Stacked with Daniel Negreanu Hands-On

We sit down for a few rounds with poker star Daniel Negreanu's new game, Stacked.


We got a chance to play around with early Xbox and PC builds of Stacked with Daniel Negreanu, a new poker game being published by Myelin Media. Aside from Negreanu, who is widely regarded as one of the world's most imaginative and dynamic poker players, Stacked will include input and appearances from eight other well-regarded poker pros, including last year's World Series of Poker main event runner-up, David Williams, the brash and outspoken Josh Arieh, top female player Jennifer Harman, and heartthrob Evelyn Ng. While many poker games simply try to cash in on the nation's newest fad, Stacked is taking a more serious tack by touting its artificial intelligence, which is powered by a special poker engine. Poki, as the engine is called, has been in development for more than 10 years by the game theory department at the University of Alberta. The impressive credentials promise the most sophisticated AI ever seen in a poker video game.

Stacked's presentation lets you take on one or more tables of 3D-rendered opponents.
Stacked's presentation lets you take on one or more tables of 3D-rendered opponents.

The preview builds of Stacked that we tried offered only some basic features. You begin by creating an avatar and customizing their appearance, face, clothes, and even accessories like hats and glasses. From there you'll be able to start your career at public games, working your way up through ranks of tournaments until you're finally playing in professional games against the digital versions of top pros such as Negreanu and Williams. The game includes several different types of hold 'em formats, including limit and no-limit, in live game format as well as in single- or multitable tournaments. The final version of the game will include the full career mode, called poker school, where you can get tips from Daniel and the other pros, as well as a complex online ranking system where you can test your poker mettle against other real-life players. Entry into the Stacked "Masters" events will be governed by buy-ins from your online point earnings, or by winning satellite events in the single-player mode. You'll also get the opportunity to play against some of the game's featured pros.

From what we can tell so far, even in the alpha version, Stacked's AI seems to be a lot smarter than AI in other poker video games. During the opening rounds of a no-limit tournament, most AI players will call in an attempt to see a lot of flops, while the blinds that are low remain low. As the blinds get raised, and the stakes get higher, the AI seems to get noticeably more conservative, folding much more before the flop, rather than risking a good percentage of their stack on marginal hands. There's a lot less random raising or calling you down to the river with no hand, as we've seen in many poker video games. Computer players in Stacked will actually release their hands when they haven't improved, even if they've raised earlier in a hand. Again, this behavior stands in stark contrast to many current poker games on the market where the AI players seem to act with random or reckless abandon.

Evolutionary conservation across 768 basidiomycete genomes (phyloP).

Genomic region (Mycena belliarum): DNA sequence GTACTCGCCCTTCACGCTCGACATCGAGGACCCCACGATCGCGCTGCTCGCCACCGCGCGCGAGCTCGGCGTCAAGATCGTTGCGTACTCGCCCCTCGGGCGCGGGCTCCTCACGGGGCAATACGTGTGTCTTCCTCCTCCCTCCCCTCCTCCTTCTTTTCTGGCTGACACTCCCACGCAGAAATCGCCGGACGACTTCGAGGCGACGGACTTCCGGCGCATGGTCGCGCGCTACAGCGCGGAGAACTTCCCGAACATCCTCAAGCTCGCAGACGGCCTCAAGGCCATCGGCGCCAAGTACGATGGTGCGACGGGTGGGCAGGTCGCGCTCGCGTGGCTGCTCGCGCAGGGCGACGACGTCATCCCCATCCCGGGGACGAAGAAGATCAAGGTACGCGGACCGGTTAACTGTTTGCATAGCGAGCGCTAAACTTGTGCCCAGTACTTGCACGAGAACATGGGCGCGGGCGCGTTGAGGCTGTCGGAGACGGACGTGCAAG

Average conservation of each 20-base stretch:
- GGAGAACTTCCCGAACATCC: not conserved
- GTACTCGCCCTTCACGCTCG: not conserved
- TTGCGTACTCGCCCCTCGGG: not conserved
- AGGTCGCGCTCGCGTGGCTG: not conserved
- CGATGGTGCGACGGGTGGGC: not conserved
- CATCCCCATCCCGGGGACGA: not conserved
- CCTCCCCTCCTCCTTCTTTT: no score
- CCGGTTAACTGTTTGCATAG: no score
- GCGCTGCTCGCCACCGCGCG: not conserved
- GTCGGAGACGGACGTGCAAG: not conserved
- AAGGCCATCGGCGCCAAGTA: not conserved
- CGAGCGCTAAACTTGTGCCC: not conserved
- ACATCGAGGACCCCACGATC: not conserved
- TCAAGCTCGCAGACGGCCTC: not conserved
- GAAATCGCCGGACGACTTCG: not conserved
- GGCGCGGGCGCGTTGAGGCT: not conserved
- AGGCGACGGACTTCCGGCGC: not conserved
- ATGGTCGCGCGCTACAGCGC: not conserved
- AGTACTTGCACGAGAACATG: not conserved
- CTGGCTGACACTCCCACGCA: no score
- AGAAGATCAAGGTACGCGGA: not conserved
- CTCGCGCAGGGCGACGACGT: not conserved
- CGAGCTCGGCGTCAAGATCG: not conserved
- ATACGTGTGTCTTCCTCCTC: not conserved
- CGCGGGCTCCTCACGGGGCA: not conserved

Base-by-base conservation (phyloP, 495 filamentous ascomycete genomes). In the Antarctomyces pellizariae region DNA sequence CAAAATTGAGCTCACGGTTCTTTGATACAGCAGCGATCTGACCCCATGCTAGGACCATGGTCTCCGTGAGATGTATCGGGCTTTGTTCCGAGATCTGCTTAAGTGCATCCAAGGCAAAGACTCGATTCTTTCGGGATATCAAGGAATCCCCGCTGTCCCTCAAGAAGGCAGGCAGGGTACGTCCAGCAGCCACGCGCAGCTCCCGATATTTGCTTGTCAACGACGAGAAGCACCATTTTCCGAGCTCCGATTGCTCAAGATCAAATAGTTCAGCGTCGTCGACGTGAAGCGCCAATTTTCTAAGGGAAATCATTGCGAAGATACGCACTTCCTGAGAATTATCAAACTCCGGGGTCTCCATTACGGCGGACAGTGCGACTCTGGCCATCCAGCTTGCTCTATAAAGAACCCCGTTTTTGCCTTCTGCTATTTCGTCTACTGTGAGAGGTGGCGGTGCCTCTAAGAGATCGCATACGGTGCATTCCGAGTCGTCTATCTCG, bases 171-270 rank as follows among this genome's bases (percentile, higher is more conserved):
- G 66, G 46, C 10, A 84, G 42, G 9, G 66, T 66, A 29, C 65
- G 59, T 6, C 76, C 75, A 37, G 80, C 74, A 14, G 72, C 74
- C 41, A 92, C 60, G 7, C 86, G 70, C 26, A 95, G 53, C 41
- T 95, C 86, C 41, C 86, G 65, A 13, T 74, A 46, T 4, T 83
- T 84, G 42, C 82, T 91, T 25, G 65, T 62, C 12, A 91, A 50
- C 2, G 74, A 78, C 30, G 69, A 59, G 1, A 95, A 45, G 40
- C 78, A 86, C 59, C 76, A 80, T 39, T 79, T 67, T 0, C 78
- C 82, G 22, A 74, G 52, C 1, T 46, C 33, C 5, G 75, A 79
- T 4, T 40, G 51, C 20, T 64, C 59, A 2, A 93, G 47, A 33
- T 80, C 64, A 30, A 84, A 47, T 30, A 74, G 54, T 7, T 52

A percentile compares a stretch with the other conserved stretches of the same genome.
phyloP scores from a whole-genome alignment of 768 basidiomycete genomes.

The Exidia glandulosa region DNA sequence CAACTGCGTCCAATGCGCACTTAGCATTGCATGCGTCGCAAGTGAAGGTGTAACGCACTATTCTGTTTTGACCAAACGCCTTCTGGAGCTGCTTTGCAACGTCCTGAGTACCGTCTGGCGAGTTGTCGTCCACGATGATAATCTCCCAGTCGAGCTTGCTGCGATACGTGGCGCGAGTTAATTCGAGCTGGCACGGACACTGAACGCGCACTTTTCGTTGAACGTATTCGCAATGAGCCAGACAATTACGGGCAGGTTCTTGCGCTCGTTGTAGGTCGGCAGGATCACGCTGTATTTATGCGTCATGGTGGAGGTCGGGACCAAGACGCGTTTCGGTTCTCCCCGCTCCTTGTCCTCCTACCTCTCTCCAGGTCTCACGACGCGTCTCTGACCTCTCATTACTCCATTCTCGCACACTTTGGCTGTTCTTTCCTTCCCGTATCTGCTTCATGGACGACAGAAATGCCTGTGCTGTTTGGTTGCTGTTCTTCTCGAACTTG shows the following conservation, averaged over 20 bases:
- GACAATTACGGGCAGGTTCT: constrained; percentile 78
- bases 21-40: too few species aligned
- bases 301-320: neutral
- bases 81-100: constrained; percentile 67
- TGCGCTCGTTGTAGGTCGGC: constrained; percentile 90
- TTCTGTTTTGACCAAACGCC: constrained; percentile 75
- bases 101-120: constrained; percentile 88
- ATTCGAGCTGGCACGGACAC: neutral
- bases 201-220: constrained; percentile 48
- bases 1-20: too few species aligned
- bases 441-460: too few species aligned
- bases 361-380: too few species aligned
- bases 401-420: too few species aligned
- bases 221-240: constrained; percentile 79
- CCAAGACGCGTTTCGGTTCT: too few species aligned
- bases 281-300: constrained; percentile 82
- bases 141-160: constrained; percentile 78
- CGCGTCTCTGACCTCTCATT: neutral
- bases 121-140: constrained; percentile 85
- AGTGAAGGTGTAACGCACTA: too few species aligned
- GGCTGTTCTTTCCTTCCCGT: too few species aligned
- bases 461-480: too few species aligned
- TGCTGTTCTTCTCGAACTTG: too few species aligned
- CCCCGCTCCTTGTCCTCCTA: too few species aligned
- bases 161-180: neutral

That's not to say we haven't seen any obvious gaffes in Stacked's AI. As the blinds get higher and higher in a single-table tournament, we've seen computer players call all-in bets outside of the blinds with some rather suspect hands, like Kx or even Qx. We've also seen the AI fold their raises to a small all-in reraise, a situation which would be an obvious call in most circumstances. Despite this, the overall level of poker displayed by the AI opponents on hard difficulty shows us some promise that the final version of Stacked may be able to offer up worthy AI opponents for poker enthusiasts.

One of the settings included in our build was the Stratosphere, a real-life Las Vegas hotel and casino.
One of the settings included in our build was the Stratosphere, a real-life Las Vegas hotel and casino.

We also took note of Stacked's presentation. Players at the table are rendered in full 3D, complete with animations and voices. What's interesting is that there are a number of different options available to you as the cards are being dealt and as the AI players take their turns betting. You can get a first-person view of the table, a viewpoint which would presumably let you study other characters for tells. There are also placeholder buttons, which we suppose will let you purposefully toss out different expressions, perhaps to allow you to bluff more effectively.

Our primary complaint thus far with the basic mechanics of Stacked is that playing a hand takes too long. In real-life card rooms and casinos, people usually fold, call, or bet hands quickly and wordlessly. In Stacked, every fold, call, or bet seems to be a dramatic experience, with full sentences (which get repetitive) announcing the action, and then a theatric animation of the character tossing chips in the pot or pushing his cards away. The dealer even seems to take her sweet time putting down the community cards. You'd think that playing a hand of video game poker shouldn't take as long as it really would in a real-life situation, where real cards must be shuffled and dealt, as well as chips stacked and pushed around. But it does seem as though playing a hand in Stacked takes longer, so hopefully this issue gets addressed before release.

While the presentation of the game has some definite rough edges at this point, we've seen some encouraging signs of logical, intelligent play from the AI. We're even more excited that the game will actually include ranked online modes, so even if the AI doesn't end up playing quite up to your speed, you'll be able to take on human opponents. Stacked is currently slated for release in the fall of this year for the PC, Xbox, PlayStation 2, and PSP.

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